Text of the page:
In case you missed it, let me sum up markets for you so far in October. Yields are rising. Stocks are falling. Tech stocks are getting killed. Defensive stocks are moving back in favor. The Federal Reserve is still thinking about hiking interest rates, but inflation has cooled. There hasn’t been any material progress made on the trade war front. And, ultimately, investors aren’t really sure what is next in this wild market narrative.
I think stocks bounce back from this selloff. This doesn’t feel like the “big one,” and most signs suggest valuations aren’t overextended and growth remains healthy. But, with rates rising, the market should also get more comfortable with bigger and more frequent bouts of volatility. As such, growth stocks may not do as well as they have in the past, and defensive stocks should do better than they have in the past.
Specifically, defensive stocks with big yields should do well. The defensive part of these stocks means that they should be resilient to potential broad economic and market weakness. Meanwhile, the big yield part implies that rising rates won’t inflict much damage.
Overall, now seems like a pretty good time to add some protection to your portfolio through defensive stocks with big yields. With that in mind, let’s take a look at three big-yield defensive stocks that should hold up well over the next several months.
The bull thesis on AT&T (NYSE:T) is pretty simple. This is a telecom giant that provides the most essential utility in the known world today outside of food and water: the internet. AT&T also provides wireless service coverage and cable connectivity. Demand for internet and wireless services will not waver, regardless of economic backdrop or rising rates, because they are essential and have no substitute. Demand for cable connectivity has been dropping and will continue to drop. But, AT&T is offsetting those drops with growth in its streaming business, so net drops in video subs is moderating.
Beyond its operational stability, AT&T also has a 6%-plus dividend yield. That is considerably higher than the 10-Year Treasury yield of 3.2%. Thus, you won’t get many investors ditching AT&T stock for Treasuries any time soon.
The one big concern with AT&T stock is the debt load. This company has an unprecedented amount of debt ever since the Time Warner acquisition. Rising interest rates on a huge debt load could burden the company and dilute profit growth. But, profit growth might get a lift over the next several years as streaming tailwinds offset cord-cutting headwinds, and that lift will likely cancel out the drag from higher rates. Overall, earnings growth should remain normal.
Normal earnings growth with a 6% yield and a defensive business model makes AT&T stock a strong defensive pick at current levels.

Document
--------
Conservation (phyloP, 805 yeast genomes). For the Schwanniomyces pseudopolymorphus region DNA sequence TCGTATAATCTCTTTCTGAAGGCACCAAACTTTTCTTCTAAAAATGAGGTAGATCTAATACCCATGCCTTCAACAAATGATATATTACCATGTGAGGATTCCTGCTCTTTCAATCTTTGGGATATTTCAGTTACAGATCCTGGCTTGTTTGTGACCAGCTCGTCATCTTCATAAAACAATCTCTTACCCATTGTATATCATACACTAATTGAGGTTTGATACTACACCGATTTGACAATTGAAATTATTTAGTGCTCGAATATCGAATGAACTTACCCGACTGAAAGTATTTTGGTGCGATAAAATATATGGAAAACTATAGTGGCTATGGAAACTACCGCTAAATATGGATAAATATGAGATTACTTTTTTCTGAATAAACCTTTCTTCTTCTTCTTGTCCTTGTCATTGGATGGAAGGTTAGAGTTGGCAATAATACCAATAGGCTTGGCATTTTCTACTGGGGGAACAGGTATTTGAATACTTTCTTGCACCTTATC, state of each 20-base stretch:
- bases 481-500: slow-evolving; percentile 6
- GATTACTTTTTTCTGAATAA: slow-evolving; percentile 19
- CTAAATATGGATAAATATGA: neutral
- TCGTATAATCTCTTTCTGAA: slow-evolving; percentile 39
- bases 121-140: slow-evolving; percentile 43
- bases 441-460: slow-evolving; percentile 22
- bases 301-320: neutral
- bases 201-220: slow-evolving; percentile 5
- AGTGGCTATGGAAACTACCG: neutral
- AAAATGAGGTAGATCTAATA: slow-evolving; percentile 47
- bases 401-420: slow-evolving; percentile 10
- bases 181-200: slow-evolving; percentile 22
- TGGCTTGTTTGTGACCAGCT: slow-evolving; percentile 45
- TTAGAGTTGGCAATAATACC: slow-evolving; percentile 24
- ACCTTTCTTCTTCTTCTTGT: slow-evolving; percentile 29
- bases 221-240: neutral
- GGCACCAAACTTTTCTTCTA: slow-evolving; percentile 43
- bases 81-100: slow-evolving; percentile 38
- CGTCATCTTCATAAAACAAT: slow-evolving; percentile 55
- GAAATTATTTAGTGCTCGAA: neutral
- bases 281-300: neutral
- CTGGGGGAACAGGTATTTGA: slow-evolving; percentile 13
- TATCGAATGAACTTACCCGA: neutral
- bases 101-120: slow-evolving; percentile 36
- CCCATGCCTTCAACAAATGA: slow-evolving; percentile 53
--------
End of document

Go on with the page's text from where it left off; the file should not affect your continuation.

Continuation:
American Electric Power (AEP)
Utility stocks have long been viewed as bond substitutes. As such, utility stocks might not do so well as rates and bond yields rise. But, one utility stock that could buck the trend is American Electric Power (NYSE:AEP).
Considered one of the industry’s heavyweights, American Electric is a massive electric utility company that delivers electricity to more than 5 million customers across eleven states. As a utility company, demand is always stable. But, the business right now is doing especially well. Hotter than normal weather so far in 2018 has buoyed operations for the past several months, and robust economic strength in the company’s core markets has also boosted the business. Overall, sales and earnings are both trending higher at a healthy rate.
Because of this earnings growth, AEP’s total return is much higher than its stated 3.5% dividend yield. Long term earnings growth for this company is pegged at roughly 5%. The P/E multiple is slightly extended relative to historical levels, but not by much. Thus, total return for this stock over the next several years should come out to about 8%.
That is pretty good return for a low-risk stock like AEP. As such, AEP stock is strong defensive pick in a volatile market.
The two big fears out there are that rising rates will pressure equity valuations, and Fed tightening will kill economic growth. Neither of those risks should really affect Kroger (NYSE:KR) stock all that much.
Kroger stock has already been beaten up on Amazon (NASDAQ:AMZN) competition concerns. The stock trades at just 12X forward earnings, versus a five-year average forward multiple of 15. Meanwhile, the dividend yield is at 2%, versus a five-year average yield of below 1.5%. With such a beaten up valuation, it will be a while before rising yields cut into KR’s valuation.
Many would argue that the low multiple and big yield are the result of slowing growth. But, Kroger’s numbers have actually been pretty good, still are pretty good, and project to remain pretty good regardless of higher rates. Despite rising competition, Kroger’s identical supermarket sales ex fuel have grown at a pretty consistent ~1% rate over the past two years. Growth has persisted this year, with identical sales ex fuel up nearly 2% year-to-date. Moreover, regardless of rising rates, consumers still need to shop at grocery stores, so Kroger should be able to maintain positive identical sales growth for the foreseeable future.
Overall, Kroger is a defensive stock with a really low valuation, a bigger-than-normal dividend yield, and stable earnings growth prospects. Put all three of those together, and it’s easy to see that Kroger stock is good pick-up here and now to offset broader market volatility.
As of this writing, Luke Lango was long T, KR and AMZN.